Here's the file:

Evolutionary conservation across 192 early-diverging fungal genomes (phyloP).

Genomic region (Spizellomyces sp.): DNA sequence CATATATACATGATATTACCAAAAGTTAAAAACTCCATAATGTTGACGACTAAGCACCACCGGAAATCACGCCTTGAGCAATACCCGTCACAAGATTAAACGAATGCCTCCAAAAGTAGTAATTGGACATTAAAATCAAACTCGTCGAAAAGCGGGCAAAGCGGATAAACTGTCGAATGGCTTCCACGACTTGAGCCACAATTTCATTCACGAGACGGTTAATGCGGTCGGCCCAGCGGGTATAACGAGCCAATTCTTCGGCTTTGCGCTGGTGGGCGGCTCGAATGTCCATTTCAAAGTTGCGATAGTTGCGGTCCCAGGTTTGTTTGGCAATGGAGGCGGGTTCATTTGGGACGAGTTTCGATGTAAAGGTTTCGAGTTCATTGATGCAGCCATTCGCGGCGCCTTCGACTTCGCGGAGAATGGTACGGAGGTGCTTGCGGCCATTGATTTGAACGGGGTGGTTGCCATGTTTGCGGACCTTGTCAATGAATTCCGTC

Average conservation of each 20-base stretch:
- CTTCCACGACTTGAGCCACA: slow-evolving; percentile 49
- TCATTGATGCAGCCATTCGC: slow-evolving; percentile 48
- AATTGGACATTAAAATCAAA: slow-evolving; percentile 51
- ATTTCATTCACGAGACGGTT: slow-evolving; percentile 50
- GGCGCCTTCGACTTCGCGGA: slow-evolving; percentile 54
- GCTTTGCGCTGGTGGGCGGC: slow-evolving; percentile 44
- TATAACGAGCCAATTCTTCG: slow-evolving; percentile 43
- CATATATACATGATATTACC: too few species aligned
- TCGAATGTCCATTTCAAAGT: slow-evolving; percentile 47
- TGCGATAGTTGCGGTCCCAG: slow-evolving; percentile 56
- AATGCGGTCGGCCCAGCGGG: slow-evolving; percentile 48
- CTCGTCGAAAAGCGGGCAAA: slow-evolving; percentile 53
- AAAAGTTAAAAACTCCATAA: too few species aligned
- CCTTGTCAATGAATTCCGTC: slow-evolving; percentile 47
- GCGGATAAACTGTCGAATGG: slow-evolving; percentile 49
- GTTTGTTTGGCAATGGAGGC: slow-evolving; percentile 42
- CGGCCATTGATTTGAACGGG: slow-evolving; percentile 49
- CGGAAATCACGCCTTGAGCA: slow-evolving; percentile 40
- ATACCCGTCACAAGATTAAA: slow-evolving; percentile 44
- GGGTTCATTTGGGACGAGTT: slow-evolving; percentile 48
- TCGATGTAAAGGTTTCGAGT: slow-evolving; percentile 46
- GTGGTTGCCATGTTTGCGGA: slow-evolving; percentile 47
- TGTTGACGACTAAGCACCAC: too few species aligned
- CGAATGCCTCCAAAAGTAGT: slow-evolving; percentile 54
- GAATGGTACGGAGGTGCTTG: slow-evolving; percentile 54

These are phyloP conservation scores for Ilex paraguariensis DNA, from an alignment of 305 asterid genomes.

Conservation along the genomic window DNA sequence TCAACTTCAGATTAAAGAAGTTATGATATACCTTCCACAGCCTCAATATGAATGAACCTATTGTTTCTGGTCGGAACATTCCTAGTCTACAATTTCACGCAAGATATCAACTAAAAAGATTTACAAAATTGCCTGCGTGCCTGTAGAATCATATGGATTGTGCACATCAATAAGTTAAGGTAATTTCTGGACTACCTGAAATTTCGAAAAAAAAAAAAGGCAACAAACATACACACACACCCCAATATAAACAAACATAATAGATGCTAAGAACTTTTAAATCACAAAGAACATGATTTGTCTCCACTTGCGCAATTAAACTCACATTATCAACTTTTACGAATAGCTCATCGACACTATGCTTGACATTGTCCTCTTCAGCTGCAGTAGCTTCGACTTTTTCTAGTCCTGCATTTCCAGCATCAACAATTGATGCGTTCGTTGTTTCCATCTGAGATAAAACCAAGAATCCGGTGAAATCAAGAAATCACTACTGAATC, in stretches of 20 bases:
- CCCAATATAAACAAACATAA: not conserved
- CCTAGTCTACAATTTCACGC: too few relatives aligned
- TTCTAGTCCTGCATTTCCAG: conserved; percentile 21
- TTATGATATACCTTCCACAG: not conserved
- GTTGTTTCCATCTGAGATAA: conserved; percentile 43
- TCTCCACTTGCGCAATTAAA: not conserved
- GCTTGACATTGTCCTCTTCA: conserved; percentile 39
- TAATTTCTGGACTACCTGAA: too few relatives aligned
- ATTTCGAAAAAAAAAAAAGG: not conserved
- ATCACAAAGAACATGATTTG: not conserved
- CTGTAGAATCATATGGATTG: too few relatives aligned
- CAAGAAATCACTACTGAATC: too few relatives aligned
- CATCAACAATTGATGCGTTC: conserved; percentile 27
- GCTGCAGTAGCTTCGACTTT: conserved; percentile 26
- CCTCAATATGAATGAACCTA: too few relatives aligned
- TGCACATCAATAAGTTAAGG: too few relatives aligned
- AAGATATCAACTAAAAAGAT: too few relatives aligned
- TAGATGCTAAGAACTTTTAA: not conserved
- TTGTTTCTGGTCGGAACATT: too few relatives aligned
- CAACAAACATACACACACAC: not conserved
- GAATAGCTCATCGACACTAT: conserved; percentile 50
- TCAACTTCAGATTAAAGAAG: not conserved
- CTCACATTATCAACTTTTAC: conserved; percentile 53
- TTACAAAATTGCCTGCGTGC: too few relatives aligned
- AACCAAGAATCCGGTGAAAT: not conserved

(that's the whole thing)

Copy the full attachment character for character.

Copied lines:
Evolutionary conservation across 192 early-diverging fungal genomes (phyloP).

Genomic region (Spizellomyces sp.): DNA sequence CATATATACATGATATTACCAAAAGTTAAAAACTCCATAATGTTGACGACTAAGCACCACCGGAAATCACGCCTTGAGCAATACCCGTCACAAGATTAAACGAATGCCTCCAAAAGTAGTAATTGGACATTAAAATCAAACTCGTCGAAAAGCGGGCAAAGCGGATAAACTGTCGAATGGCTTCCACGACTTGAGCCACAATTTCATTCACGAGACGGTTAATGCGGTCGGCCCAGCGGGTATAACGAGCCAATTCTTCGGCTTTGCGCTGGTGGGCGGCTCGAATGTCCATTTCAAAGTTGCGATAGTTGCGGTCCCAGGTTTGTTTGGCAATGGAGGCGGGTTCATTTGGGACGAGTTTCGATGTAAAGGTTTCGAGTTCATTGATGCAGCCATTCGCGGCGCCTTCGACTTCGCGGAGAATGGTACGGAGGTGCTTGCGGCCATTGATTTGAACGGGGTGGTTGCCATGTTTGCGGACCTTGTCAATGAATTCCGTC

Average conservation of each 20-base stretch:
- CTTCCACGACTTGAGCCACA: slow-evolving; percentile 49
- TCATTGATGCAGCCATTCGC: slow-evolving; percentile 48
- AATTGGACATTAAAATCAAA: slow-evolving; percentile 51
- ATTTCATTCACGAGACGGTT: slow-evolving; percentile 50
- GGCGCCTTCGACTTCGCGGA: slow-evolving; percentile 54
- GCTTTGCGCTGGTGGGCGGC: slow-evolving; percentile 44
- TATAACGAGCCAATTCTTCG: slow-evolving; percentile 43
- CATATATACATGATATTACC: too few species aligned
- TCGAATGTCCATTTCAAAGT: slow-evolving; percentile 47
- TGCGATAGTTGCGGTCCCAG: slow-evolving; percentile 56
- AATGCGGTCGGCCCAGCGGG: slow-evolving; percentile 48
- CTCGTCGAAAAGCGGGCAAA: slow-evolving; percentile 53
- AAAAGTTAAAAACTCCATAA: too few species aligned
- CCTTGTCAATGAATTCCGTC: slow-evolving; percentile 47
- GCGGATAAACTGTCGAATGG: slow-evolving; percentile 49
- GTTTGTTTGGCAATGGAGGC: slow-evolving; percentile 42
- CGGCCATTGATTTGAACGGG: slow-evolving; percentile 49
- CGGAAATCACGCCTTGAGCA: slow-evolving; percentile 40
- ATACCCGTCACAAGATTAAA: slow-evolving; percentile 44
- GGGTTCATTTGGGACGAGTT: slow-evolving; percentile 48
- TCGATGTAAAGGTTTCGAGT: slow-evolving; percentile 46
- GTGGTTGCCATGTTTGCGGA: slow-evolving; percentile 47
- TGTTGACGACTAAGCACCAC: too few species aligned
- CGAATGCCTCCAAAAGTAGT: slow-evolving; percentile 54
- GAATGGTACGGAGGTGCTTG: slow-evolving; percentile 54

These are phyloP conservation scores for Ilex paraguariensis DNA, from an alignment of 305 asterid genomes.

Conservation along the genomic window DNA sequence TCAACTTCAGATTAAAGAAGTTATGATATACCTTCCACAGCCTCAATATGAATGAACCTATTGTTTCTGGTCGGAACATTCCTAGTCTACAATTTCACGCAAGATATCAACTAAAAAGATTTACAAAATTGCCTGCGTGCCTGTAGAATCATATGGATTGTGCACATCAATAAGTTAAGGTAATTTCTGGACTACCTGAAATTTCGAAAAAAAAAAAAGGCAACAAACATACACACACACCCCAATATAAACAAACATAATAGATGCTAAGAACTTTTAAATCACAAAGAACATGATTTGTCTCCACTTGCGCAATTAAACTCACATTATCAACTTTTACGAATAGCTCATCGACACTATGCTTGACATTGTCCTCTTCAGCTGCAGTAGCTTCGACTTTTTCTAGTCCTGCATTTCCAGCATCAACAATTGATGCGTTCGTTGTTTCCATCTGAGATAAAACCAAGAATCCGGTGAAATCAAGAAATCACTACTGAATC, in stretches of 20 bases:
- CCCAATATAAACAAACATAA: not conserved
- CCTAGTCTACAATTTCACGC: too few relatives aligned
- TTCTAGTCCTGCATTTCCAG: conserved; percentile 21
- TTATGATATACCTTCCACAG: not conserved
- GTTGTTTCCATCTGAGATAA: conserved; percentile 43
- TCTCCACTTGCGCAATTAAA: not conserved
- GCTTGACATTGTCCTCTTCA: conserved; percentile 39
- TAATTTCTGGACTACCTGAA: too few relatives aligned
- ATTTCGAAAAAAAAAAAAGG: not conserved
- ATCACAAAGAACATGATTTG: not conserved
- CTGTAGAATCATATGGATTG: too few relatives aligned
- CAAGAAATCACTACTGAATC: too few relatives aligned
- CATCAACAATTGATGCGTTC: conserved; percentile 27
- GCTGCAGTAGCTTCGACTTT: conserved; percentile 26
- CCTCAATATGAATGAACCTA: too few relatives aligned
- TGCACATCAATAAGTTAAGG: too few relatives aligned
- AAGATATCAACTAAAAAGAT: too few relatives aligned
- TAGATGCTAAGAACTTTTAA: not conserved
- TTGTTTCTGGTCGGAACATT: too few relatives aligned
- CAACAAACATACACACACAC: not conserved
- GAATAGCTCATCGACACTAT: conserved; percentile 50
- TCAACTTCAGATTAAAGAAG: not conserved
- CTCACATTATCAACTTTTAC: conserved; percentile 53
- TTACAAAATTGCCTGCGTGC: too few relatives aligned
- AACCAAGAATCCGGTGAAAT: not conserved